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Thread: Article: Ride Angry

  1. #11
    TwoWheelsDC's Avatar
    TwoWheelsDC is offline I really need to log off the internet and go for a ride.
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    This is where being a bit of a misanthrope is really helpful. I basically approach other humans with the assumption that every stranger I encounter is an irredeemable idiot until they prove otherwise. If they do something idiotic, that's exactly what I expect and am prepared for...if they do something reasonable or even smart, then I get to be delightfully surprised. Thus, most of my rides involve some head-shaking moments where I feel affirmed in my assumption, but never anything approaching legitimate anger.

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  3. #12
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    Quote Originally Posted by Subby View Post
    I only do it when I'm riding with my kids to a) set a good example for living an ADHD life with zero impulse control and b) to
    Squirrel!

  4. #13
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    ShawnoftheDread is offline I really need to log off the internet and go for a ride.
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    Quote Originally Posted by dkel View Post
    I never feel better after getting enraged, and have tried to rehearse things I can do in the heat of the moment without becoming enraged. It hasn't worked yet. Fortunately, my interaction with traffic on my commute is very, very limited, as I'm on the W&OD pretty much the whole way.
    The trick is to pair the anger with causing actual damage. It really helps with the feeling better part.

    #themoreyouknow

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    Quote Originally Posted by Steve O View Post
    If you didn't happen to click on this link from the original article, it is well worth it. You can skip to 3:00 to see the very best part.
    Hahahahahaha! That was priceless. Karma... So great!

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    We aspire to become more zen in our interactions with drivers, but on occasion reeling off a string of curses that would make a sailor blush is just . . . right.

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    Quote Originally Posted by Crickey7 View Post
    We aspire to become more zen in our interactions with drivers, but on occasion reeling off a string of curses that would make a sailor blush is just . . . right.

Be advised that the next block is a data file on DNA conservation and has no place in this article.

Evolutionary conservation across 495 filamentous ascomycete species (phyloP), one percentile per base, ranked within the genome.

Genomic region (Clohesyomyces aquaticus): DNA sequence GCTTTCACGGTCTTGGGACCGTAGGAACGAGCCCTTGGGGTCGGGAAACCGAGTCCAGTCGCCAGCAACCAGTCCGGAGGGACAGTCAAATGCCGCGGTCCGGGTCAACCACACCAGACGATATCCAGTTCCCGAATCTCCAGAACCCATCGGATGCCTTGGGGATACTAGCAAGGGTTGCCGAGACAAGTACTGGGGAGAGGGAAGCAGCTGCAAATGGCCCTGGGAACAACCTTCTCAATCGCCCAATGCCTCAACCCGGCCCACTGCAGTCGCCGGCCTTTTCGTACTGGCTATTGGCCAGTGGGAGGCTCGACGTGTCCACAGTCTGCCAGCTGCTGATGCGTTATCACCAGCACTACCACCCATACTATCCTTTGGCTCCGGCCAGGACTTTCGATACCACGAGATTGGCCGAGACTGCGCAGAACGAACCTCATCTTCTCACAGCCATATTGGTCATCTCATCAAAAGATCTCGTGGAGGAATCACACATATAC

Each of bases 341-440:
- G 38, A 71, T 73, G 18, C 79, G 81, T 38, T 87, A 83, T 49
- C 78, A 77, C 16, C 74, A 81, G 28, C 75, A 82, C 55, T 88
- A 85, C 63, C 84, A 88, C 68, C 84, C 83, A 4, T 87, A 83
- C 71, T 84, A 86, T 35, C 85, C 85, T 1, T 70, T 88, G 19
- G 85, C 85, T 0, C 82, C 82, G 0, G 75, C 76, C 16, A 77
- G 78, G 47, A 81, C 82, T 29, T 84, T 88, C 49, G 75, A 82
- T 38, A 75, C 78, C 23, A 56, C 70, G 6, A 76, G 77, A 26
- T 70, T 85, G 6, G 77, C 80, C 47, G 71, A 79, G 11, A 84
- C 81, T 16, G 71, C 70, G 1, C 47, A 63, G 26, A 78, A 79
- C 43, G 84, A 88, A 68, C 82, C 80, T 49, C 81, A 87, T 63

This. There are for me (and I presume at least some others?) occasions in life that are deeply frustrating, but where reacting with overt anger is deeply maladaptive, so to speak. Some things one must "bottle up". While I meet most of my interactions with infuriating drivers (and I think all with infuriating pedestrians) with a bemused shrug, there are some occasions when a more unrestrained use of words and gestures is, I think, very therapeutic.

  10. #17
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    Taking lessons from other walks of life - civil rights leaders used to role play violent confrontations - so that the trained participants would stick to the non-violent resistance script. They would role play getting kicked, punched, abused..... and not fight back.



    While I am not suggesting practicing getting punched..... still, maybe role play confrontations and the response you want. If you had a bad confrontation, role play it in you mind the response that you wish you had. How could you have done it better?

    I have been in a position to practice that lately. People asking personal questions that they think they are entitled to know or just are oblivious to how personal some questions can be. Role playing polite answers.

    Like everything in life, in the moment, we resort to what we have practiced and what we meditate on.

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    Totally agree. The goal should be to be able to control the situation, not have it control you.

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  14. #19
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    I would agree that cultivating Zen is a good thing when people are merely yelling at you. But anger--in the form of pounding on their car--can be useful in the event of a near miss. It at least gets them thinking about the fact that if they aren't careful, the next time they could hit someone.

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    Default Riding "scared"

    I've developed a tactic that works pretty well for me (a quinquennial woman) that may not be as effective for some. I've been fortunate in that I've been able to predict the vast majority of my "near misses". When I see that a driver is about to do something "unfriendly" because they didn't see me (aka, look), I first adjust my path/trajectory so I don't become a victim while getting as close to the car as possible. Then I scream loudly like a little girl.

    If my objective is to get people to think twice (aka, look), I figure I'll have a bigger impact if they realize they nearly hit a scared old lady on a bike than if I put them on the defensive by yelling obscenities. Sadly, I get the opportunity to employ this tactic multiple times each week. It almost always gets a pretty good reaction, mostly because people aren't trying to hit me... they just don't look. Most often the driver and/or passenger are scared out their wits too. My favorite reaction happened when I caught up to the offender at the next traffic light. After apologizing profusely (she was way more scared than I) she continued to hold up traffic as she gave the sign of the cross before finally continuing on. I actually felt a little bad for her, but hopefully she'll start to change her behavior and look for cyclists.

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